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Pickle Me This

November 13, 2017

The Prisoner and the Chaplain, by Michelle Berry

An interesting thing was that I started reading Michelle Berry’s novel, The Prisoner and the Chaplain, on the night the clocks went back, which meant I ended up reading most of it on a day with an extra hour in it. The extra hour significant in light of the novel’s treatment of time, counting down the final twelve hours of a man’s life before his execution. Even for those of us for whom the future is not so limited, a twenty-five-hour day serves to underline how much every hour matters. And such a day is useful too, particularly when one is reading a novel as difficult to put down as this one is.

The novel begins as part philosophy—a treatise on faith, belief, on the nature of self—and part bildungsroman. There are two men in a room, a prisoner who has committed a heinous crime and the prison chaplain tasked with being with the prisoner in his final hours. The chaplain is young, inexperienced. He’s only there at all because his mentor has become ill and no one else can do it. And the chaplain wonders if even he can do it, if he’s up to the task, considering his inexperience and also the violence in his own past. What will these hours make of him?

The prisoner though, he just wants to talk. To tell the story of how he got from there to here, and he begins with his childhood, his mother’s abandonment, his brother’s violence, his father’s alcoholism, his sister’s descent into addiction. Petty thievery leads to larger crimes, one thing leading to another, this story told in chapters interspersed with those set in the present, which is ever encroaching upon their limited future. And here the chaplain reflects on his own violence, the events leading up to it. How is he different from this man before him, the chaplain wonders? Why is this man and not another the one who deserve to die?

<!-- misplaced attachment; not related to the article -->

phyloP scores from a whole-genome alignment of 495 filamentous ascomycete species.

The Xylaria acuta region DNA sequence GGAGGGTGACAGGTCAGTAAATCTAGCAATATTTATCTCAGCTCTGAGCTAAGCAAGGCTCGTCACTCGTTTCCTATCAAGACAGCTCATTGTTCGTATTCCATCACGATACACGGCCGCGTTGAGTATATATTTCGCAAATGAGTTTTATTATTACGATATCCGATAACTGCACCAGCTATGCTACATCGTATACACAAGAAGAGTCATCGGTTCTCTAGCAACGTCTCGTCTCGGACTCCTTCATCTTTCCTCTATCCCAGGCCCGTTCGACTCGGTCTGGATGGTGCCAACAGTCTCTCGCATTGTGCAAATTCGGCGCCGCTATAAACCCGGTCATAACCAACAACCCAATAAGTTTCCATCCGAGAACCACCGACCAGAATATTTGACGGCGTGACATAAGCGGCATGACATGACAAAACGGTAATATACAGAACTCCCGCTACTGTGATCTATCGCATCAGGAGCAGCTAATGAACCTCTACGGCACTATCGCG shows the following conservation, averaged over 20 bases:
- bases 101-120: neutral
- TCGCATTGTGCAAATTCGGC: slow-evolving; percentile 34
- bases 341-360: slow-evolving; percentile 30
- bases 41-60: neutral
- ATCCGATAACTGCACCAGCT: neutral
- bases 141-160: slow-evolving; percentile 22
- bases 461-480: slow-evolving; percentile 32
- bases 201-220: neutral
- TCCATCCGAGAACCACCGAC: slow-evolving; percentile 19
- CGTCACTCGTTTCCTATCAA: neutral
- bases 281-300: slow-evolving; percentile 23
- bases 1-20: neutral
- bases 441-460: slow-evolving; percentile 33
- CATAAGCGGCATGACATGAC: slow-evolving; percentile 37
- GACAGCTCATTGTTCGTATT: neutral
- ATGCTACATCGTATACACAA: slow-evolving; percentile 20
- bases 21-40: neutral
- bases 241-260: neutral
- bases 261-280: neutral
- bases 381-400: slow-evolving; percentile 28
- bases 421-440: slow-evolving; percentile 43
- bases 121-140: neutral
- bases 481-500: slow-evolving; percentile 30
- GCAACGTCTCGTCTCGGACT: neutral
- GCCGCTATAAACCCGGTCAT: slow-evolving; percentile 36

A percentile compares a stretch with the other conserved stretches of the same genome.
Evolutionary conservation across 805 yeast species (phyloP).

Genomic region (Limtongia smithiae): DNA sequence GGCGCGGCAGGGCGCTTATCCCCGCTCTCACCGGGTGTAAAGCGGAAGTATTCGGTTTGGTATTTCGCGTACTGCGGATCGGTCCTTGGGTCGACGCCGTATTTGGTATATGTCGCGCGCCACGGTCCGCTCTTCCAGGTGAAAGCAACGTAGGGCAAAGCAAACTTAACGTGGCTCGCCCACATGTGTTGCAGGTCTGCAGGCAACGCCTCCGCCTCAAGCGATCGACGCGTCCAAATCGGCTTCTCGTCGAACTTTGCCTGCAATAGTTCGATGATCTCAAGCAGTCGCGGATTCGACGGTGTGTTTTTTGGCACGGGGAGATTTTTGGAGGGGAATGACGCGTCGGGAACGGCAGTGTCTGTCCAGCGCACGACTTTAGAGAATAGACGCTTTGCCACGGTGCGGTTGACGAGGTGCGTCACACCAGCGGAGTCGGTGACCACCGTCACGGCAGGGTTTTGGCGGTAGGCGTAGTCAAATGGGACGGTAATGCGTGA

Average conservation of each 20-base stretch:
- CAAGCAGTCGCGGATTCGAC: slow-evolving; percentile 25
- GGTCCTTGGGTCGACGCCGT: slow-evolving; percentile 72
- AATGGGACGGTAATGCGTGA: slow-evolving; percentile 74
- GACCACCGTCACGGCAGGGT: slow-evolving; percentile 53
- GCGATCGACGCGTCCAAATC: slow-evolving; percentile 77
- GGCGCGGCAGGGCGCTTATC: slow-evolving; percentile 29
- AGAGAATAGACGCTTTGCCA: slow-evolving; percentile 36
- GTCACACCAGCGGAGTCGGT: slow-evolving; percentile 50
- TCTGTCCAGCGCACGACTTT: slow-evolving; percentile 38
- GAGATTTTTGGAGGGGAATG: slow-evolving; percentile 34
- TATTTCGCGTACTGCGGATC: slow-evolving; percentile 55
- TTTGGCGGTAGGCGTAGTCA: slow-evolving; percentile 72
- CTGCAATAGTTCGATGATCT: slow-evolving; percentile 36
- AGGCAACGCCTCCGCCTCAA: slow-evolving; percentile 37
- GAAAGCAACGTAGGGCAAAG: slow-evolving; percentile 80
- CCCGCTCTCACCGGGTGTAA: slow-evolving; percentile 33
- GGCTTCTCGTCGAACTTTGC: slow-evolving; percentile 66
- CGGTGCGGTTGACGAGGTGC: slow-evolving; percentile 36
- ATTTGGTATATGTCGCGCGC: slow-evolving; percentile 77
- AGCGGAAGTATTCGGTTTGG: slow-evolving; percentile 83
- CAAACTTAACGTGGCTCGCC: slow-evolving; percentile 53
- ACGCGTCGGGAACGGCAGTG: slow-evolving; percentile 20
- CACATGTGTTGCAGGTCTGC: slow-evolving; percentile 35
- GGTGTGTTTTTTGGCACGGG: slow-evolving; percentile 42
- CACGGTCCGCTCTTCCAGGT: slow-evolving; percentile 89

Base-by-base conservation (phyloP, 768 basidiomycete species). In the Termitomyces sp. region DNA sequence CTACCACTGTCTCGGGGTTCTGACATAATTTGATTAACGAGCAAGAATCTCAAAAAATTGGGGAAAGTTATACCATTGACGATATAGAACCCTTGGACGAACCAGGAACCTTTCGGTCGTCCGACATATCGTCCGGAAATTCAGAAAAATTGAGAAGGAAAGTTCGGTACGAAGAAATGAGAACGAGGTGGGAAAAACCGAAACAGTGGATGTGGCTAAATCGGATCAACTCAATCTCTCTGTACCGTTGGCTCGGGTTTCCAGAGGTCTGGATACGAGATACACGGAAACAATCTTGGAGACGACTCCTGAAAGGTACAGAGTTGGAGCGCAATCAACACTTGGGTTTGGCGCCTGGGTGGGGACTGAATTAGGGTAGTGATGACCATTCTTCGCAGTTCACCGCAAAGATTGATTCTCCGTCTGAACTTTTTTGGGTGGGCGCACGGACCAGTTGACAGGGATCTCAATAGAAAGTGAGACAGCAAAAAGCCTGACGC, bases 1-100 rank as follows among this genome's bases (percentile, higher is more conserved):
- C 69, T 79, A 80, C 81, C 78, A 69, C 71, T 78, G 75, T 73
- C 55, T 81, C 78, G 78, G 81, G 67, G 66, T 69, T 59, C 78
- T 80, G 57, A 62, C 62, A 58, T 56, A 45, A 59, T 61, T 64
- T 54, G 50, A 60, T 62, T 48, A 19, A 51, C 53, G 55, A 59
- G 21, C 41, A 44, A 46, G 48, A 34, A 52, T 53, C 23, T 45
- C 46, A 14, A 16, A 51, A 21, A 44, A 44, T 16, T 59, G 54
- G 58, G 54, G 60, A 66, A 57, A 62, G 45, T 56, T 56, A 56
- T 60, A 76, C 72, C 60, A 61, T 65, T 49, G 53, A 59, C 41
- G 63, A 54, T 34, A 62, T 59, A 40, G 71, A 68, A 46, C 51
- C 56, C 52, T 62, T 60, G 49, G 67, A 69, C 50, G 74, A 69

It’s as intense as you’d expect, this story, the intensity growing stronger as the hours count down, as the prisoner gets closer and closer to revealing his crime. I read this novel right after Alison Pick’s Strangers With The Same Dream, which was similarly intense and had overlapping thematic concerns (certainty being one of them) and on Sunday night I had such a troubled sleep, and the next book I chose from my shelf after that would have to be a slim little volume called Calm Things. But still, it is a testament to the novel and a mark of its success that it’s just so unsettling. It’s not every book that creeps into your head like that, gets right into your dreams.

By its conclusion the novel has also become a thriller, and it’s here one sees the connections between The Prisoner and the Chaplain and Berry’s previous novel, Interference, which was similarly genre-blurring and feature and underlying current of violence, a sinister edge. Contributing to the unease of The Prisoner and the Chaplain is that the prisoner’s story never quite lines up with the one the chaplain knows is on the official record, although he’d been warned about this by the warden. That the prisoner would try to get under his skin, to get him onside. And is this what has happened when the hour for the execution is imminent and the chaplain is quite sure the prisoner didn’t actually commit the crime he’s being punished for? Or is this really the case of an innocent man who’s about to die?

The novel’s momentum starts strong and just keeps going and going, and then the ending packs a wallop. Make sure you set aside a good block hours before you start this book, because you’ll be needing every one of them.

2 thoughts on “The Prisoner and the Chaplain, by Michelle Berry”

  1. Dammit. There’s another book I’m off to buy! (I bought Dazzle Patterns after reading what you had to say about it.)

    1. Kerry says:

      I love this! Hope you enjoy them both.

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